Lincoln Public Schools, FBI, work to prevent cybersecurity threats to schools

10/11 NOW at 5
Published: Aug. 4, 2022 at 6:38 PM CDT
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LINCOLN, Neb. (KOLN) - In just over a week, tens of thousands of students will start a new school year in the Lincoln Public School district. Those students and their teachers will fill out paperwork and log into computers and other technology. This makes protecting the district from cyber security threats a top priority.

“There are a number of bad actors out there on an international stage,” Kirk Langer, Chief Technology Officer for LPS said. “They’re looking for where you have a lot of people and we have a lot of students, a lot of people employed, a lot of people using technology.”

Langer said the school hasn’t been hit with any major attacks.

“We have seen, at times, because we monitor for it, we’ve seen bad actors who are trying various schemes to get into the network and gain that type of access,” Langer said.

Special Agent in Charge Eugene Kowel, with the FBI Omaha Field Office, said schools remain a top priority for the FBI.

“They’re a critical part of the fabric of our community,” Kowel said. “If they lose the ability to access data it can make it hard to function. Two, they also hold a huge tranche of data about some of the most vulnerable people in our population, our children. They have huge repositories of information about students including personal information, health information, developmental information.”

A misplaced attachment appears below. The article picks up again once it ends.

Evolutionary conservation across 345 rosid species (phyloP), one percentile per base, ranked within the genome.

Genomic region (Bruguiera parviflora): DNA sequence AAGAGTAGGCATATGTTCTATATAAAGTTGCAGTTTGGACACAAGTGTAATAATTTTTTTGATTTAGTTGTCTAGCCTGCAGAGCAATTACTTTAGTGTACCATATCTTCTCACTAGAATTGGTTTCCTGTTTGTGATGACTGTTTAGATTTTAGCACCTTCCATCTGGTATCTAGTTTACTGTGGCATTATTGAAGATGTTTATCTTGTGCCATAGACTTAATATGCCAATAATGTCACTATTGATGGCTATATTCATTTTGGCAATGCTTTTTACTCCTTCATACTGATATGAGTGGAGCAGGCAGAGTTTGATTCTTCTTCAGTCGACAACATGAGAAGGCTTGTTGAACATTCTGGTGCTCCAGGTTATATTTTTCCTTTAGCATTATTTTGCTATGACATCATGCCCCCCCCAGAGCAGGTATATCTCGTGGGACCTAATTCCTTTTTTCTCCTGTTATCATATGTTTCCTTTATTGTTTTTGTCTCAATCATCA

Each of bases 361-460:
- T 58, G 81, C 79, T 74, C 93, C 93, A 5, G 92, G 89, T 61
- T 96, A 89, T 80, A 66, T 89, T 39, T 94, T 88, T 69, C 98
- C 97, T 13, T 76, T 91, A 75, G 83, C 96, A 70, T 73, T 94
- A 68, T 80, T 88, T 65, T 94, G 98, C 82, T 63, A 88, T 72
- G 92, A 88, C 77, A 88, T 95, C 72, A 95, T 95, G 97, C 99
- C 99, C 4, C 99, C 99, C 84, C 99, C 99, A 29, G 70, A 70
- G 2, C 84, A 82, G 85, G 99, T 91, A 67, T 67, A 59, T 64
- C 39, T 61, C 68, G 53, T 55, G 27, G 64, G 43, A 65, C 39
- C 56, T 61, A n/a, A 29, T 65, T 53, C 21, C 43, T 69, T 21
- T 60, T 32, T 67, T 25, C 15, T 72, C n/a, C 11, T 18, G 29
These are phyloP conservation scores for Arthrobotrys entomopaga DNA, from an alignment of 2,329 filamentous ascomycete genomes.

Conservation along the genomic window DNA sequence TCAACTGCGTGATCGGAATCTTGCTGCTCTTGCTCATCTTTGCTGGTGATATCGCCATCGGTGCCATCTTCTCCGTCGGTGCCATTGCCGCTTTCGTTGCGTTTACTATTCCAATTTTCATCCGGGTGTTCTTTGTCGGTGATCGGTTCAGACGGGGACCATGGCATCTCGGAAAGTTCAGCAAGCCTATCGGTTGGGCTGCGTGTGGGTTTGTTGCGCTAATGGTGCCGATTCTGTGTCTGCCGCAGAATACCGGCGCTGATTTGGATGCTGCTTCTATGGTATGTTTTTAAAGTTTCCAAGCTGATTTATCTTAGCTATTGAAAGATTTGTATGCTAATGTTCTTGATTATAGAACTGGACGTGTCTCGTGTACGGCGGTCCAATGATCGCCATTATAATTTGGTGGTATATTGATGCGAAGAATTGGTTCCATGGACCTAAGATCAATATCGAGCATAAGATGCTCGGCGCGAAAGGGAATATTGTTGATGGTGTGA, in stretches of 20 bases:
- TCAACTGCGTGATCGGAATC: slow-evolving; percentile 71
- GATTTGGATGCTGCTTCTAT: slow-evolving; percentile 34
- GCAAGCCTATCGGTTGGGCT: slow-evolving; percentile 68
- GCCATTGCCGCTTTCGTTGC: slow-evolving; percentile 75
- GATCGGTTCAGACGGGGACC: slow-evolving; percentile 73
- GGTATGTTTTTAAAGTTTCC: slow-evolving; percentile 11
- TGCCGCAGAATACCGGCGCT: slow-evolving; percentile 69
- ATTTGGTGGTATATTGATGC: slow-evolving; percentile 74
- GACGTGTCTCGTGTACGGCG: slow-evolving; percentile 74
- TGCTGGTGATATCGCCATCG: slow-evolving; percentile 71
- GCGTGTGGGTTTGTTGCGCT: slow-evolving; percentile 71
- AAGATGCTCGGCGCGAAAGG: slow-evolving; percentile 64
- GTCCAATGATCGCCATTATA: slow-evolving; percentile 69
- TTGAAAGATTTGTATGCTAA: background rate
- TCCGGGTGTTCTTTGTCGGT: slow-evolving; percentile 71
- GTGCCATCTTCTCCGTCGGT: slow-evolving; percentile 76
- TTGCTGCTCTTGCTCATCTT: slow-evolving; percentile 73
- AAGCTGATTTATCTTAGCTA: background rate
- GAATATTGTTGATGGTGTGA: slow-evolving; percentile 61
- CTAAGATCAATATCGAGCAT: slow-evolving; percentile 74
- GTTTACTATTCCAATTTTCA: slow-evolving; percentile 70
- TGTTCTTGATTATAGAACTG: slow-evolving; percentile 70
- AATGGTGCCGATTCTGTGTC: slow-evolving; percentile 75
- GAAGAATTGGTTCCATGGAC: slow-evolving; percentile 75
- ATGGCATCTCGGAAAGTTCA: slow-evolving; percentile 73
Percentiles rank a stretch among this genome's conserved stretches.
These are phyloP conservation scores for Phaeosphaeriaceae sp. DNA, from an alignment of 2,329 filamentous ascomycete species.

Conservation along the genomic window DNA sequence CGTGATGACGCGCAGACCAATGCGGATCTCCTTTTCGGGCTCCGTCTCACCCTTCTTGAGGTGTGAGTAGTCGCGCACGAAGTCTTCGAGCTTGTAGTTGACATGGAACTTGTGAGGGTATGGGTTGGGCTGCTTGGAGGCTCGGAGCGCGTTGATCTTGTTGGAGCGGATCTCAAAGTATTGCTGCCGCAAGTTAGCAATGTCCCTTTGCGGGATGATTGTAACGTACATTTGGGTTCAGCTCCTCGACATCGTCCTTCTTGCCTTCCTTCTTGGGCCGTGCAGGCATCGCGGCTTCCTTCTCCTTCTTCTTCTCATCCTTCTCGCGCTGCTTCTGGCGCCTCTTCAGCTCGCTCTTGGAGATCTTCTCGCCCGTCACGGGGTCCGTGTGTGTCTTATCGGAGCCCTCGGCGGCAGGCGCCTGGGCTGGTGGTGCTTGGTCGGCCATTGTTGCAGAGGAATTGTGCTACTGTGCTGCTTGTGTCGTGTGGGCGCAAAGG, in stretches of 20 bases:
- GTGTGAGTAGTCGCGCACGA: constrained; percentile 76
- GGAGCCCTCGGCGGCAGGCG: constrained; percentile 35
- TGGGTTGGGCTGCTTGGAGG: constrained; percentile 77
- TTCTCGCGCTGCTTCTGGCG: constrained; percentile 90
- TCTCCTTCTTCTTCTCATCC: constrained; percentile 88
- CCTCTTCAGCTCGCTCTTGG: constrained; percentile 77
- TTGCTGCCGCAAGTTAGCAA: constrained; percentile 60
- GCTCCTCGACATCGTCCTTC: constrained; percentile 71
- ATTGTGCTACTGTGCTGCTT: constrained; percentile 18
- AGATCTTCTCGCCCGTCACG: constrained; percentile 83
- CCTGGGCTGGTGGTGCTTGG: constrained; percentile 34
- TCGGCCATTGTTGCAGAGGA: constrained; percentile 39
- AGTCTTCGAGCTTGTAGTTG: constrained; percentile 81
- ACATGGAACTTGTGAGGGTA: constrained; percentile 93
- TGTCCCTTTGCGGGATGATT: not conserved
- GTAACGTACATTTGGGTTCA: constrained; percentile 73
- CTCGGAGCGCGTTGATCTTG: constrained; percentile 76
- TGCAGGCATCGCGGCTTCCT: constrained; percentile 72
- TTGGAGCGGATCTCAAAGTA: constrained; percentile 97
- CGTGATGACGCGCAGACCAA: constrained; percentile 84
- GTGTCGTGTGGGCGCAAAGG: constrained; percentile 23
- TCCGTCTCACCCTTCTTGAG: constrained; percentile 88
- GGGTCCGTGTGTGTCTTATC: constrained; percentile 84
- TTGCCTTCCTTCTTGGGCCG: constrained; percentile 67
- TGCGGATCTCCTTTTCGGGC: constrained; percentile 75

To prevent that information from getting out, Langer said they take a lot of precautions on the back end. This includes using firewalls to protect data centers, knowing exactly where students and staff are going on their computers, having anti-virus and anti-malware software and keeping a constant eye on what threats may be on the horizon.

But with so many students and staff having hands on technology, there’s only so much they can do. It’s why the FBI has a big emphasis on education.

“Students now are very tech savvy but may not have same maturity to identify threats the way a grown-up would,” Kowel said. “Parents, teachers and students are vulnerable to phishing attempts where they use social engineering so we really encourage education campaigns for students in schools.”

Langer said they have recently implemented mandatory cybersecurity trainings for staff and there’s curriculum surrounding cybersecurity from the time students first get computers on up.

“It’s a life long skill and pursuit we need to have,” Langer said.

Kowel said if there’s a school experiencing a cybersecurity attack, to reach out to the Omaha FBI field office for help as soon as possible.

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